Construction expenditures in China are expected to rise 9.4 percent per annum in real terms through 2015, according to a report by The Freedonia Group. Gains are expected to be bolstered by a growing domestic economy, ongoing urbanization and industrialization, rebounding foreign investment funding, continuing efforts to expand and upgrade physical infrastructure, and rising income levels. The three major construction segments — residential buildings, nonresidential buildings and nonbuilding structures — each accounted for approximately one-third of total spending in 2010.
Freedonia says the nonbuilding construction sector will advance 10.1 percent annually in real terms through 2015. Government spending initiatives are the predominant drivers of nonbuilding construction activity. Freedonia believes growth will benefit from state-led efforts to expand and upgrade the country’s transportation infrastructure such as highways, railways and subway systems, and airports. Utilities construction will also contribute to nonbuilding construction spending gains, as the government continues to increase the country’s power generation capacity and improve electricity transmission networks, as well as expand and improve municipal water supply coverage and gas distribution.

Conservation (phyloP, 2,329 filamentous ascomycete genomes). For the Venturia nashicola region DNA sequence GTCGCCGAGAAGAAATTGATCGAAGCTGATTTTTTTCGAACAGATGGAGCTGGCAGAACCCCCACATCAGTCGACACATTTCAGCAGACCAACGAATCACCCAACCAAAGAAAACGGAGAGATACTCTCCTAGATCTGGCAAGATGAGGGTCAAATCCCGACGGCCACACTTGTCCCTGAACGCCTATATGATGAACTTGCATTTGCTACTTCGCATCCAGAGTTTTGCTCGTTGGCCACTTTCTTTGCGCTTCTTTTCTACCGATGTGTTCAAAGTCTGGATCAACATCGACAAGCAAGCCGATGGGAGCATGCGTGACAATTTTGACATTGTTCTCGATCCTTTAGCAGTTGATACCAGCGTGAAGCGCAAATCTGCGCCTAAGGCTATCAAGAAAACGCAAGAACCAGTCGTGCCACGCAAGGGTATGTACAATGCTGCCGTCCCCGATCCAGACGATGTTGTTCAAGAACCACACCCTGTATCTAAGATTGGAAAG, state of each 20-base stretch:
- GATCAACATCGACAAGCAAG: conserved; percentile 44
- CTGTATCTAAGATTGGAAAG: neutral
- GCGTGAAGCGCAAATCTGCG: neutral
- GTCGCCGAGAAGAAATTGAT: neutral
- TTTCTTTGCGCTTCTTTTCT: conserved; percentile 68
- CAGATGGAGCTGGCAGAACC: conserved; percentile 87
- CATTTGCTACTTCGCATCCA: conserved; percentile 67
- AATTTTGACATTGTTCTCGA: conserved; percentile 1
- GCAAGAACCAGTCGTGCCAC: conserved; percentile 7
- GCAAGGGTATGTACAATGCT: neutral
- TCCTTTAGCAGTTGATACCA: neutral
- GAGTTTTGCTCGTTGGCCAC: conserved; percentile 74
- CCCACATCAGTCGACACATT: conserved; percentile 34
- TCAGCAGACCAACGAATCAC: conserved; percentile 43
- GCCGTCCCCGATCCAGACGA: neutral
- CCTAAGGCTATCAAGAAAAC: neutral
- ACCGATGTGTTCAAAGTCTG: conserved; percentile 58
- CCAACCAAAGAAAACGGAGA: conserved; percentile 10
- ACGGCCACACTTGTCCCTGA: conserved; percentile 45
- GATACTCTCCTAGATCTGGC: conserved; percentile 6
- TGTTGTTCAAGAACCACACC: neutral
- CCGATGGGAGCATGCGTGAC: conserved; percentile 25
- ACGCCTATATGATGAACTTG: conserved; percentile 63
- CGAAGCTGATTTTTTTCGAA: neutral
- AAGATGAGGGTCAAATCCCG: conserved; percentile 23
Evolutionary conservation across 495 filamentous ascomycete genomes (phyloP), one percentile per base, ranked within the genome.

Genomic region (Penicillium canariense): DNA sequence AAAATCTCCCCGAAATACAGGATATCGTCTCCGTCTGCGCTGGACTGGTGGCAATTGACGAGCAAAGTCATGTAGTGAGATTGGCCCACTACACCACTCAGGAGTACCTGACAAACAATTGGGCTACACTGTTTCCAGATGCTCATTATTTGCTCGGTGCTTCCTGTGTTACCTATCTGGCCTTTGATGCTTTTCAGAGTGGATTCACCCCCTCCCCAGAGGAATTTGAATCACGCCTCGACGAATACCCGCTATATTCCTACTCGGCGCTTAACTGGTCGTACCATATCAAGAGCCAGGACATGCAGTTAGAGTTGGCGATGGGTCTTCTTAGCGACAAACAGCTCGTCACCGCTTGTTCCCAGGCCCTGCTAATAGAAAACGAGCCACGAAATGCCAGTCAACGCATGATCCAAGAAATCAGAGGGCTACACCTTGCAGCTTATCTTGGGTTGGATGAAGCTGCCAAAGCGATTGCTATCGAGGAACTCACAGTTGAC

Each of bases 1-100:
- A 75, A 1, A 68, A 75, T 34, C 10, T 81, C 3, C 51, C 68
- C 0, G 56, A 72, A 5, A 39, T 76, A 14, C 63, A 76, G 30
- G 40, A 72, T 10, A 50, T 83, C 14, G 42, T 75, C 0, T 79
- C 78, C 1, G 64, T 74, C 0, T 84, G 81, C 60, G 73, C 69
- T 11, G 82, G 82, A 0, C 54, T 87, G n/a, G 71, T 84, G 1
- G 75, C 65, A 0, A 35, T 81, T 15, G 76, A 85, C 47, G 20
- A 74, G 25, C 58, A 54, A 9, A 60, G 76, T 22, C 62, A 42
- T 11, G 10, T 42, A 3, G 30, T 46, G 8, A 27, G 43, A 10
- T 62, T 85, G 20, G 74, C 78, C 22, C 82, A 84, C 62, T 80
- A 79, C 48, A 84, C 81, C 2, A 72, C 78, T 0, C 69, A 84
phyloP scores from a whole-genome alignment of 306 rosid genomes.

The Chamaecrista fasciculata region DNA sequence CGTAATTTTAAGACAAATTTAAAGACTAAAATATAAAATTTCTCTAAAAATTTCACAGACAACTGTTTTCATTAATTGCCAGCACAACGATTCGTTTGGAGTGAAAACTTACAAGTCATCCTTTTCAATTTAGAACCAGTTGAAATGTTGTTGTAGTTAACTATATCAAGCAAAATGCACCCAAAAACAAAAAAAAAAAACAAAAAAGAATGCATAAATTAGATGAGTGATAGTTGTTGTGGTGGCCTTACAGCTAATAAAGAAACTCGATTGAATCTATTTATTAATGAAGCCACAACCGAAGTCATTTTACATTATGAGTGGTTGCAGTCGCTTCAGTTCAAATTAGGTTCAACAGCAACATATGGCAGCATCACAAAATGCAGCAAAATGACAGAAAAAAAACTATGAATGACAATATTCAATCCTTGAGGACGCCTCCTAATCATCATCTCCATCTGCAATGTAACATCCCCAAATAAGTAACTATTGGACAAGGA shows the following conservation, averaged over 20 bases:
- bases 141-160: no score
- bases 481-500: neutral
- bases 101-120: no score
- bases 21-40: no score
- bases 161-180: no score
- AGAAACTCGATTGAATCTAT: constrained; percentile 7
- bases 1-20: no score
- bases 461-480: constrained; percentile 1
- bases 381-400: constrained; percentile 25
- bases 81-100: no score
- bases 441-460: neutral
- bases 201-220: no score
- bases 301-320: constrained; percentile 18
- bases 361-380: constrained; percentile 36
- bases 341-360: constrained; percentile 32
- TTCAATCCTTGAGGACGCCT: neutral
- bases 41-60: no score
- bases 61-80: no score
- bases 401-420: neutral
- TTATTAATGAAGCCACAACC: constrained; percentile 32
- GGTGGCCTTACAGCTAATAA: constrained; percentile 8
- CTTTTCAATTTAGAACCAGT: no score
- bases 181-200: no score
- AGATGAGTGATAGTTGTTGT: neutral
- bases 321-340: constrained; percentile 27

Nonresidential building construction expenditures are forecast to rise 8.3 percent per year in real terms through 2015. Growth will be driven by strong increases in construction spending on commercial and office applications, spurred by a growing services sector as well as rising personal income levels. However, a moderation in growth in the manufacturing sector is expected to restrain gains, and nonresidential building construction spending will increase more slowly than both the nonbuilding and residential building segments.